Danny continued to be very happy with his level of play. He offered, "I loved serving with the Six.One Tour BLX! My first serve consistency was awesome. My deuce wide, deuce tee and advantage tee serves were consistent and accurate. They didn't have the speed of my normal first serves, but I didn't mind. When serving, I really focused on my technique and toss and I let the racquet do the rest."
With ample weight, solid stability and lots of control, the Six.One Tour BLX proved to be the ultimate tool for returning serves.
"Shorter, more compact strokes, along with the heft of this racquet were the key for my returns," said Spencer. "It was a catch-22 with the racquet. It handled hard serves quite well, however, when I had to move the racquet a longer distance, the weight kept me from getting the racquet where it needed to be, causing a miss-hit or shank."
Chris found better results in defensive situations, saying, "The stability and solid feel impressed me on returns, and I was pleased with my results. I had success both driving the ball and blocking the ball back. I was very pleased with my ability to control the ball. The mass definitely helped me out when I was at full stretch as it helped the racquet stay stable and allowed some power to still be there."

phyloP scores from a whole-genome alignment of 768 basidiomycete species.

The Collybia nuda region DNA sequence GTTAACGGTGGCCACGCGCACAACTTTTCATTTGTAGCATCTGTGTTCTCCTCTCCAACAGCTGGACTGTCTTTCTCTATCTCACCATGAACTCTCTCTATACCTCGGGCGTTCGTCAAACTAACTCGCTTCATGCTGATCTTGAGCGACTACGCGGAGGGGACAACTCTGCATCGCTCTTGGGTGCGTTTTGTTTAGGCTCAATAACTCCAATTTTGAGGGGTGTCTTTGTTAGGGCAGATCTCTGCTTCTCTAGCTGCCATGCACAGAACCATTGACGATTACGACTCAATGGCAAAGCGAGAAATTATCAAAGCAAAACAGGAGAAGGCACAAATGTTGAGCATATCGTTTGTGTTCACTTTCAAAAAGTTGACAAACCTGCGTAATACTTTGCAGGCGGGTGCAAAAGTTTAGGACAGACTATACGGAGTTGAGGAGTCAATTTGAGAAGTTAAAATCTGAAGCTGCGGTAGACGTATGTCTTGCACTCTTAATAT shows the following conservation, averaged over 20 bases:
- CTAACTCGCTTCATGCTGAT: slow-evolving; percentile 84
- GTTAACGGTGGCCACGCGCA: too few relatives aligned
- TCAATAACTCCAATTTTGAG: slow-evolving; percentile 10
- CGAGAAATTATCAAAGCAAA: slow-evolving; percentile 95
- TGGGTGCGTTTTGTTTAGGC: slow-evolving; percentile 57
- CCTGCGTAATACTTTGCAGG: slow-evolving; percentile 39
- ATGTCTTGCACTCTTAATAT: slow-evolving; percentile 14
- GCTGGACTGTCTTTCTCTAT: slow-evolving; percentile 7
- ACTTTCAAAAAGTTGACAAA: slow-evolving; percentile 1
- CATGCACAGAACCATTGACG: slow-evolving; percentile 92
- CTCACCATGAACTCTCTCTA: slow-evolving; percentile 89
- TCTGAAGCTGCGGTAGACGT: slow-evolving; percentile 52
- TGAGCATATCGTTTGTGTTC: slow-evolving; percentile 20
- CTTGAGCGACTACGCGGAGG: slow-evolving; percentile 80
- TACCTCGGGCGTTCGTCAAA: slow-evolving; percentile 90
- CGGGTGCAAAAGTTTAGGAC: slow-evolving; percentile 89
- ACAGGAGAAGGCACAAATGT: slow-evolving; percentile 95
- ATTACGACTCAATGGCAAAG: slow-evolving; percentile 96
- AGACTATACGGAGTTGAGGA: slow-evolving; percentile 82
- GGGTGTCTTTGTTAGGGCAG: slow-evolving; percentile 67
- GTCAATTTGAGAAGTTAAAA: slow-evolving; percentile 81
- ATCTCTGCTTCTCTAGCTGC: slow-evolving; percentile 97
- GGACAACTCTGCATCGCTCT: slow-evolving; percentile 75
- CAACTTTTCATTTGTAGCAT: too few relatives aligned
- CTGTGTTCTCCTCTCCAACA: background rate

"Swing away! That was my philosophy when returning serves," said Danny, who enjoyed stepping up to the plate with the Six.One Tour BLX. "Any deuce tee serve to my backhand was crushed! Overall, I thought the Six.One Tour BLX was great for returning. It was very consistent and solid when taking big cuts at the ball. I loved it!"
Granville exclaimed, "It is easy to return serves with more mass! Wow, I was taking huge swings and ripping shots. More mass equaled less effort, assuming the basics of technique were in place. Whether taking a defensive 'punch volley' style swing on the return or a full swing to take the offensive, this racquet was an effective multipurpose tool."
As with other heavy racquets -- take the KProStaff 88 as an example -- you have to be able to utilize the mass of the racquet for the best results. With good preparation and technique, our testers found excellent control, power and spin with this racquet. The stability from all areas of the court came to the forefront of performance, with all of our testers singing praise for the plow-through capabilities of the Six.One Tour BLX. If you've tried previous versions of the Tour 90 series, you'll be happy to know Wilson has closely followed the performance characteristics, making switching between models easy. Playing most similar to the previous KFactor version, the Six.One Tour BLX offers a slightly different feel, with everything else being very comparable. Put one at the top of your demo list and feel the difference for yourself.